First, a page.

In brief

    • Parents’ guide to child-friendly moving image content
    • Pedagogical recommendations by age
    • Films, series and shows from media libraries, streaming services, YouTube and TV channels as well as social media channels
    • accessible free of charge via the website

    FLIMMO – popular children’s television at a glance

    On the flimmo.de website, you as a parent can quickly find out whether a particular series or program is suitable for your child. You will also find out what is currently on TV and whether there is something suitable for your child. Children not only use traditional TV programming, but also watch on streaming platforms, YouTube or in media libraries. They use social media services such as TikTok and Instagram, even though they are only allowed to use them from the age of 13. The FLIMMO experts try to check all interesting offers for children. The focus is on the perspective of young media users: What do they like about films, series, shows or channels? What causes them problems? What do they like to watch and why? How do they deal with media experiences and how do they process them?

    The assessments point out problematic issues or warn of possible excessive demands. In the same way, it is made clear what interests, fascinates or amuses children at the respective age. Educational assessments make it clear what children like about a movie or series, what can be problematic and what parents should pay particular attention to. FLIMMO also addresses questions relating to media education in the family: How much media time is appropriate? What rules help and how do you get siblings under one roof? What is important when dealing with YouTube? The guidebook helps parents meet the challenges of everyday media life with brief information and practical tips.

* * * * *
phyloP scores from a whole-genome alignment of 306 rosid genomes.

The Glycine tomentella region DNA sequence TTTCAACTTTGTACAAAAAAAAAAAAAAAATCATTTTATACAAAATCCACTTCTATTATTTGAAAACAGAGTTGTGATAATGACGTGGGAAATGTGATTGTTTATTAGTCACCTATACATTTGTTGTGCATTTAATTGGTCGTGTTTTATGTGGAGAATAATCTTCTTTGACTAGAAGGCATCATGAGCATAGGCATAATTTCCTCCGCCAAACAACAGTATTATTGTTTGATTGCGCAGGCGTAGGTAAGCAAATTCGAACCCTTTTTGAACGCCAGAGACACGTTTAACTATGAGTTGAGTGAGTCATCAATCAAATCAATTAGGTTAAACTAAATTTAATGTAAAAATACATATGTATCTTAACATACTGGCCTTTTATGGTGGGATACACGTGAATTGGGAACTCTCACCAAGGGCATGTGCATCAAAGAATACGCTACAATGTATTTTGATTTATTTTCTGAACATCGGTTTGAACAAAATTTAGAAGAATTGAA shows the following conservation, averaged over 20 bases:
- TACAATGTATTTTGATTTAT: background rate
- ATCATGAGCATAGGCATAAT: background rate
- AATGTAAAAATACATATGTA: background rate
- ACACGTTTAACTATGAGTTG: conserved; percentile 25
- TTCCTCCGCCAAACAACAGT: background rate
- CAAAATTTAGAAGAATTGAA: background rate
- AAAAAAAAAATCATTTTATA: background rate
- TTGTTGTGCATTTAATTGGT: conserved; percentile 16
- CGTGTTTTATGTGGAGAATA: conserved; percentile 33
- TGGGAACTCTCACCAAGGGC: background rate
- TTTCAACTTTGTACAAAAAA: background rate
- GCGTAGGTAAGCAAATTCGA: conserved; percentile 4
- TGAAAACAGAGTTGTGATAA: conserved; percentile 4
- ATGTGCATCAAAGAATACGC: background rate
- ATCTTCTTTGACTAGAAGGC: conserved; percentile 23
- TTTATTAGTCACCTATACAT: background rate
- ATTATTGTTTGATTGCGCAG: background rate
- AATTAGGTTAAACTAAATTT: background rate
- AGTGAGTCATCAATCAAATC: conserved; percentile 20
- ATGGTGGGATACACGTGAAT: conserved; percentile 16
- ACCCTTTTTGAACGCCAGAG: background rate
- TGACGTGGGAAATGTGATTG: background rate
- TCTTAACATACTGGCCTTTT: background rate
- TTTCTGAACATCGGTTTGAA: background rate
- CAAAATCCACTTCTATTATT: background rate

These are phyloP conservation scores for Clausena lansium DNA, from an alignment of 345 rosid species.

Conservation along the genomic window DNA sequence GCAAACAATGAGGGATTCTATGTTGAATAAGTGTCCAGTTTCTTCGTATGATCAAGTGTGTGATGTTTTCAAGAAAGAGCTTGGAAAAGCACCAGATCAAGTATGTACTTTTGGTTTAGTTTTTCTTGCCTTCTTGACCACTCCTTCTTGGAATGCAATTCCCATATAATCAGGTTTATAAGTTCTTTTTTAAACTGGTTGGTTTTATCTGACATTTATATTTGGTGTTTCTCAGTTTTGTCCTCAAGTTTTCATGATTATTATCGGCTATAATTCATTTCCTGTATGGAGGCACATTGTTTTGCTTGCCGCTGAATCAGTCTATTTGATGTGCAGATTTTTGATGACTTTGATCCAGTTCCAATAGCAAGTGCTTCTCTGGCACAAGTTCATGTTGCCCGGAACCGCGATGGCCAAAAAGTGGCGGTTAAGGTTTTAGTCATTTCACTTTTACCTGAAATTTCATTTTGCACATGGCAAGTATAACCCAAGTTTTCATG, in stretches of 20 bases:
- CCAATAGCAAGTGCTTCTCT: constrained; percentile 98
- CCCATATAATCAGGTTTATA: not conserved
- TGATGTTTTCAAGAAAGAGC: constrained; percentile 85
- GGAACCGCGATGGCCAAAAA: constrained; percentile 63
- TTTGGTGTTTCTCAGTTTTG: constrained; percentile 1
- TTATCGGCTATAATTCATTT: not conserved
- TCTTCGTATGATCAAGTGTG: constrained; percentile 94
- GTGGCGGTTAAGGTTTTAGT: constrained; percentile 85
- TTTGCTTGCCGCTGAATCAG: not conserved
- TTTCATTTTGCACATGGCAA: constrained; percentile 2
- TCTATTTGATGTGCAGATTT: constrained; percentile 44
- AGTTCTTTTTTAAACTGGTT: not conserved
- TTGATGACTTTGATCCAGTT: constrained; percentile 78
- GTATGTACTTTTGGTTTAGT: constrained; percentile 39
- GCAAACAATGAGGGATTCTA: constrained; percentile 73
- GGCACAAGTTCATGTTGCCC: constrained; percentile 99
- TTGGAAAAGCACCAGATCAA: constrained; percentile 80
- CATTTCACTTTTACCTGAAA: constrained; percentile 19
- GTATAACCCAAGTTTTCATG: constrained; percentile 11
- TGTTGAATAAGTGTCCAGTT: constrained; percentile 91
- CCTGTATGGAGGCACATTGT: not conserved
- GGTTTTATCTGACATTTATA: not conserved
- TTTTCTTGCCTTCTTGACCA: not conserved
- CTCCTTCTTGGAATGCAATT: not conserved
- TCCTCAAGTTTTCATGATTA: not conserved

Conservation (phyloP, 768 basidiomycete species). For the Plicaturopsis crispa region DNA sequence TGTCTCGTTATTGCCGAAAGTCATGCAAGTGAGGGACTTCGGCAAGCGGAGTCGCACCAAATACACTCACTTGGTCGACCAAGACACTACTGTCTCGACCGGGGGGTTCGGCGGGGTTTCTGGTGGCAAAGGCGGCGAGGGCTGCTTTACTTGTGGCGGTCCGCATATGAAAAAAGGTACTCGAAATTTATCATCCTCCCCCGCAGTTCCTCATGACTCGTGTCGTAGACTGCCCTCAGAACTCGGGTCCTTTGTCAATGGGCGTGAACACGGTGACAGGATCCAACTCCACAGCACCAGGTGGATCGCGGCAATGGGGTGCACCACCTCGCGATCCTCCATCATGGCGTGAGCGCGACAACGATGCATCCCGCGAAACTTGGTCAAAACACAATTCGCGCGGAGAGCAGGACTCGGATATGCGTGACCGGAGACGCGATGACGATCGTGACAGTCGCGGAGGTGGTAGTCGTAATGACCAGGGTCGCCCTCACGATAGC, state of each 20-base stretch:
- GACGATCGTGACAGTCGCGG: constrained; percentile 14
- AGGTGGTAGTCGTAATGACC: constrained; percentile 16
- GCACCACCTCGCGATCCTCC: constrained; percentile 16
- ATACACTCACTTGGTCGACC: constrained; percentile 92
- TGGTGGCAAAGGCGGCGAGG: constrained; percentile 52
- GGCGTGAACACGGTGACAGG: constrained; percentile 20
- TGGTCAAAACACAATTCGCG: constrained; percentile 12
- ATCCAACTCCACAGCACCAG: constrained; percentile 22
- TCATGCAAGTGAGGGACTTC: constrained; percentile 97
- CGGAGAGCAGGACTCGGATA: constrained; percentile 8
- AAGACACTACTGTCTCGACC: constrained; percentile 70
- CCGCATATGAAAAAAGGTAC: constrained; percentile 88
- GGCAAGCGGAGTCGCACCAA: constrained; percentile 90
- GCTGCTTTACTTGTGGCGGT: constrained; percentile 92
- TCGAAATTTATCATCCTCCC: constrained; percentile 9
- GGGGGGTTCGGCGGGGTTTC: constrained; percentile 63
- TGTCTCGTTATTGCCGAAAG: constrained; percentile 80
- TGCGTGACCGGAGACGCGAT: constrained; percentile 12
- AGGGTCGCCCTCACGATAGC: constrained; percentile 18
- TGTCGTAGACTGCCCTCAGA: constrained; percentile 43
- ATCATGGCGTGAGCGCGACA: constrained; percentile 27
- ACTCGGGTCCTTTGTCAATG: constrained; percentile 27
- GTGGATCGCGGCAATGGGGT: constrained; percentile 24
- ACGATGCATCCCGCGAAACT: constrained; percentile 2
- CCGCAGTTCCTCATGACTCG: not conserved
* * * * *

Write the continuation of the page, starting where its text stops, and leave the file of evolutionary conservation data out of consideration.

The rating system

    FLIMMO reviews films, series, documentaries, movies and social media channels that children between the ages of 3 and 13 like to watch – or want to watch. A traffic light shows at a glance whether a movie, series or YouTube channel is suitable for children or not. And if so, from what age:

    Green: This content is suitable from the respective age and is well received by children. You will find entertaining, exciting, funny and educational.

    Yellow: There are problematic aspects from a pedagogical point of view. These can be questionable role models or heroines who rely exclusively on violence. Parents should keep an eye on how children deal with this and take countermeasures if necessary.

    Red: There are elements that can overwhelm, unsettle or frighten children. Regardless of age, such content is not suitable for children.

    Who is behind FLIMMO?

    FLIMMO is a project of the non-profit association Programmberatung für Eltern e. V. It is scientifically and pedagogically based. Experienced media educators from the JFF – Institute for Media Education take care of the content and evaluations. FLIMMO also regularly surveys 3- to 13-year-olds about their preferences.

    How to use FLIMMO in the family